Thursday, June 16, 2016

Hemp is patriotic — historically and economically

By Elizabeth Kucinich

America wouldn’t be America without hemp. The sails on ships of discovery were made from hemp, the canvas that covered wagon trains were made from hemp. Our forefathers were hemp growers — even the onetime farmland where the Pentagon now stands once bore hemp — and while the claim that the Declaration of Independence was written on hemp paper is questionable, a new farmer’s declaration of independence from unwarranted government impediment should be. While government regulation and oversight is very necessary in the agriculture space, some draconian laws simply don’t make sense.
It has been illegal in federal law to grow hemp since the enactment of the Controlled Substances Act of 1970. The law lumps this incredibly versatile food, feed, fuel, fiber, oil and construction material crop into the same category as marijuana. While hemp is part of the cannabis family, far from producing a drugged state — as defined in the 2014 farm bill, hemp contains less than 0.3 percent tetrahydrocannabinol (THC) by dry weight — hemp is a miracle crop from its soil remediation properties to its breadth of use.
Due to the way hemp is grown so closely together, it suppresses weeds, so there’s no need to use herbicide. Its roots are long, so it holds soil structure together and reduces erosion. It naturally fixes nitrogen to the soil, building soil fertility. Photosynthesis is the easiest method to sequester carbon, and due to its leafy structure and long roots, hemp works in this regard, adding to our tool kit of ways to approach rising carbon dioxide rates.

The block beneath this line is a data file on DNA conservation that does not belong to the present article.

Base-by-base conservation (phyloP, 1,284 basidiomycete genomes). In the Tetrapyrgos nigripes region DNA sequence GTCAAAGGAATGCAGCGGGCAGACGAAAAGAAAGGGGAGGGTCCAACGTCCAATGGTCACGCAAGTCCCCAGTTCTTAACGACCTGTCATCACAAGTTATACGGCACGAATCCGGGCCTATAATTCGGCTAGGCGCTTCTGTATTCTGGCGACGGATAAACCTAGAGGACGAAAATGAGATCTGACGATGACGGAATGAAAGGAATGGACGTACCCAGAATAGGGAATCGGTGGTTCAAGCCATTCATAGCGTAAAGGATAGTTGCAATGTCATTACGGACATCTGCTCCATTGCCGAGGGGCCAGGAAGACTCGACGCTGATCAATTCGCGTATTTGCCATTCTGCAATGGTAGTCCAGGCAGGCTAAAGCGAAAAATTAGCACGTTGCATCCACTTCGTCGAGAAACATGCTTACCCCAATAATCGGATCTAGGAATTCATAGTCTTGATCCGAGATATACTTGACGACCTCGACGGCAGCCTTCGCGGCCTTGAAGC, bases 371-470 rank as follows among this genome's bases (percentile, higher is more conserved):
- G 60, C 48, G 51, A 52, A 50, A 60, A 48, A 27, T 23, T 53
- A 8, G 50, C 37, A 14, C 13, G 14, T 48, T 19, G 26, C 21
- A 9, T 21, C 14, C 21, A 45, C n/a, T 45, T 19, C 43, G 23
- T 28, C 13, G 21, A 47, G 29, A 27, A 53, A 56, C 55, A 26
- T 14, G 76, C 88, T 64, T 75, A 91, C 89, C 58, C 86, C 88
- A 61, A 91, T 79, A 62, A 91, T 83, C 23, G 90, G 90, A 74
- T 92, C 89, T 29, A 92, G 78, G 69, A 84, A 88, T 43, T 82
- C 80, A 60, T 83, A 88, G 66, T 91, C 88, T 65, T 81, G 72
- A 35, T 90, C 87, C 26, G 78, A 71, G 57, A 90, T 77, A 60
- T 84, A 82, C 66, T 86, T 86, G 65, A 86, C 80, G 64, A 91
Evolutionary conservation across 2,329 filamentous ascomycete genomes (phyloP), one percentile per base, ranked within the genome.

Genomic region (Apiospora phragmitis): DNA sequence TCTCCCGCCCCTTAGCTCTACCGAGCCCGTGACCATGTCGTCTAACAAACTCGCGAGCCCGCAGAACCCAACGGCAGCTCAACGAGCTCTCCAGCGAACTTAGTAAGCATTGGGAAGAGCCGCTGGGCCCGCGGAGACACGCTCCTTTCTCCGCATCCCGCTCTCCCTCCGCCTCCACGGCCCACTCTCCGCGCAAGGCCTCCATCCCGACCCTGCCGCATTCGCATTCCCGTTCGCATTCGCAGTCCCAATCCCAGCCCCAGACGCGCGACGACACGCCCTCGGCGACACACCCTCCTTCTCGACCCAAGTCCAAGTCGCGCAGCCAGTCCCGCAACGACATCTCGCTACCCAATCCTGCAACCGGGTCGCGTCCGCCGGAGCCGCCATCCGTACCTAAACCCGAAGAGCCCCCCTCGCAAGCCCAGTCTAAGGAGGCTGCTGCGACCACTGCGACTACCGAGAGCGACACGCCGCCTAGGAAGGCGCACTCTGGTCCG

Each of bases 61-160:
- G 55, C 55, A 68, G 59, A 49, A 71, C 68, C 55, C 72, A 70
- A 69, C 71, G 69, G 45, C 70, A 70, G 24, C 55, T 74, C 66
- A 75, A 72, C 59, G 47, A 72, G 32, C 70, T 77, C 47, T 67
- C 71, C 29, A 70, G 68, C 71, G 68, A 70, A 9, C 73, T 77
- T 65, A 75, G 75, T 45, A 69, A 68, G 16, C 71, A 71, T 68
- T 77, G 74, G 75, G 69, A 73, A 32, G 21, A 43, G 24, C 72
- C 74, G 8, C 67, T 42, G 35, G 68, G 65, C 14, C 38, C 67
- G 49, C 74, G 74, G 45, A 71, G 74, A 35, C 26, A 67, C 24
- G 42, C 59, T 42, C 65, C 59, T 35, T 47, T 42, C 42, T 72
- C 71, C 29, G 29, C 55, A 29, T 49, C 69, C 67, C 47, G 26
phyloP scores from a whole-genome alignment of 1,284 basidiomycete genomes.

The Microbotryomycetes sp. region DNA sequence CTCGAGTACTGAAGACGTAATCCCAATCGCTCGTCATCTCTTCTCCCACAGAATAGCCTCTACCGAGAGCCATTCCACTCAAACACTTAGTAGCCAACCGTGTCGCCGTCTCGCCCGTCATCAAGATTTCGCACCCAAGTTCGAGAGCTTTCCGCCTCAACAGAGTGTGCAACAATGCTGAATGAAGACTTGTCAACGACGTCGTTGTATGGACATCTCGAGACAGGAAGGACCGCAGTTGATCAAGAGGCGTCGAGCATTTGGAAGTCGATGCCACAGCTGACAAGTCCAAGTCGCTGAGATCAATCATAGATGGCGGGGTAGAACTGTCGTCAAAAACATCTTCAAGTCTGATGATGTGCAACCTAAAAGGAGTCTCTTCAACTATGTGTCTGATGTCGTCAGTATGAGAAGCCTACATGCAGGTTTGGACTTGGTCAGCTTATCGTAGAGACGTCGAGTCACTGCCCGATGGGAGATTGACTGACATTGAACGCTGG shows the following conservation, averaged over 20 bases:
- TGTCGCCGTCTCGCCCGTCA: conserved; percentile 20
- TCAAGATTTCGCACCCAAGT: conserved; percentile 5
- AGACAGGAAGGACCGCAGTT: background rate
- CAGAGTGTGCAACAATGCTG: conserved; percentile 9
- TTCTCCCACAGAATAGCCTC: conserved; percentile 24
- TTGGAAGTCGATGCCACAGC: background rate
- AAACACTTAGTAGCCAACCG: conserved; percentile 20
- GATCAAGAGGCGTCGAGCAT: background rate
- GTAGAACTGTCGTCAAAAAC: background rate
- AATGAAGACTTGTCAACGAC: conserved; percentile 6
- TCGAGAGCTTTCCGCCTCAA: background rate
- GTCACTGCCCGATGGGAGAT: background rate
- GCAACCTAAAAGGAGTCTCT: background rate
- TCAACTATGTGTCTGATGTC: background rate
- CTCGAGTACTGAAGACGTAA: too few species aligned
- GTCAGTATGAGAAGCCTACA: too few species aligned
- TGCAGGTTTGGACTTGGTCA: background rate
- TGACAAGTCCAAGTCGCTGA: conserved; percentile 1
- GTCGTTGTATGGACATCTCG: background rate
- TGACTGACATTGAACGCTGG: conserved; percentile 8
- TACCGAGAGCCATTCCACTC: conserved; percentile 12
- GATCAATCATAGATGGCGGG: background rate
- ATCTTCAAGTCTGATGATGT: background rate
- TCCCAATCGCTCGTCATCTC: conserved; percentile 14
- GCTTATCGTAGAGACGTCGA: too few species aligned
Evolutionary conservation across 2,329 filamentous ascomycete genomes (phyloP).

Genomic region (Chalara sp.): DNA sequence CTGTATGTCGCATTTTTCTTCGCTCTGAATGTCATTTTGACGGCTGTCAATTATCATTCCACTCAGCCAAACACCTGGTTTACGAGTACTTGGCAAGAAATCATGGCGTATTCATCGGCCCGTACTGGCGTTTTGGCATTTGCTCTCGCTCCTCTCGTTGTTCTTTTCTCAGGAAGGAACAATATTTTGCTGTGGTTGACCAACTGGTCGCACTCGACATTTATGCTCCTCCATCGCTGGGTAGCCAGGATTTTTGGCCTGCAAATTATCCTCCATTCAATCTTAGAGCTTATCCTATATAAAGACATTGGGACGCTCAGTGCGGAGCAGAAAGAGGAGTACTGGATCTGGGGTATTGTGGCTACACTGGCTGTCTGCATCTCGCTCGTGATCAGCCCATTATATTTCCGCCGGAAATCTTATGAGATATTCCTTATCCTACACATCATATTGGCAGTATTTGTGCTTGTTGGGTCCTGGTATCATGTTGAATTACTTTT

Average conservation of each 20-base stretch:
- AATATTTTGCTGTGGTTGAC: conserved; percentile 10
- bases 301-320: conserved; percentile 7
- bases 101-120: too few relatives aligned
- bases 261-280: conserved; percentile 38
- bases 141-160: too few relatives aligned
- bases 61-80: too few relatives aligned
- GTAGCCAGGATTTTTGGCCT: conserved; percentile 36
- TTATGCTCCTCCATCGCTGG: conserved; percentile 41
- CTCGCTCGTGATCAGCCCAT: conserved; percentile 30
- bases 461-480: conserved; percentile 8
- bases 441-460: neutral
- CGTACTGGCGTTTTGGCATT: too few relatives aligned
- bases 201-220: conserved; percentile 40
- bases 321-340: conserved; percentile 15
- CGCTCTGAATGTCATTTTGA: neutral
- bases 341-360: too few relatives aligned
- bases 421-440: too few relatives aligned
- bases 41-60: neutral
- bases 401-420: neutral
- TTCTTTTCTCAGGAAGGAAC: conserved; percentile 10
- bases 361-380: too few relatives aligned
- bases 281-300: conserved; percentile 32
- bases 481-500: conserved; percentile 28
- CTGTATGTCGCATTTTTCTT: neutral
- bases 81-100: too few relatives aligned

Hemp is one of the most nutritionally complete food sources there is. It has tremendous properties that support cardiovascular health, tissue, blood, the immune system, organs, skin; it provides 11 grams of protein per 3-tablespoon servings. Hemp also has a perfect 3-to-1 balance of omega-6 and linolenic acids and is the richest known source of polyunsaturated essential fatty acids.
Hemp fiber is used for paper, which in turn can be recycled seven times, compared to only three times for trees, requires fewer chemicals for processing and grows with greater efficiency. Hemp is also a “mop crop” that can remove heavy metals and other pollutants in the soil — the resultant crop can then be used in building materials such as hempcrete when mixed with lime. Hemp is lightweight and has tremendous thermal and tensile properties.
Outdated policy is clearly hurting our farmers as the hemp market grows and American consumers rely upon imports from countries such as China and Canada. Twenty-seven states in our union have passed varying forms of legislation permitting farmers to grow hemp, but there are issues with the feds. It is not unheard of for seed imports heading to these states to be stopped at the border.
Congress passing the Industrial Hemp Farming Act, S. 134 / H.R. 525, would be a step toward economically and ecologically regenerative agriculture, permitting hemp farming in all 50 states and allowing American farmers to supply the largest consumer demand for hemp in the world — our own!
Kucinich is a board director of the Rodale Institute and a D.C.-based consultant dedicated to working to bring social, economic, health, agricultural and ecological systems into balance.

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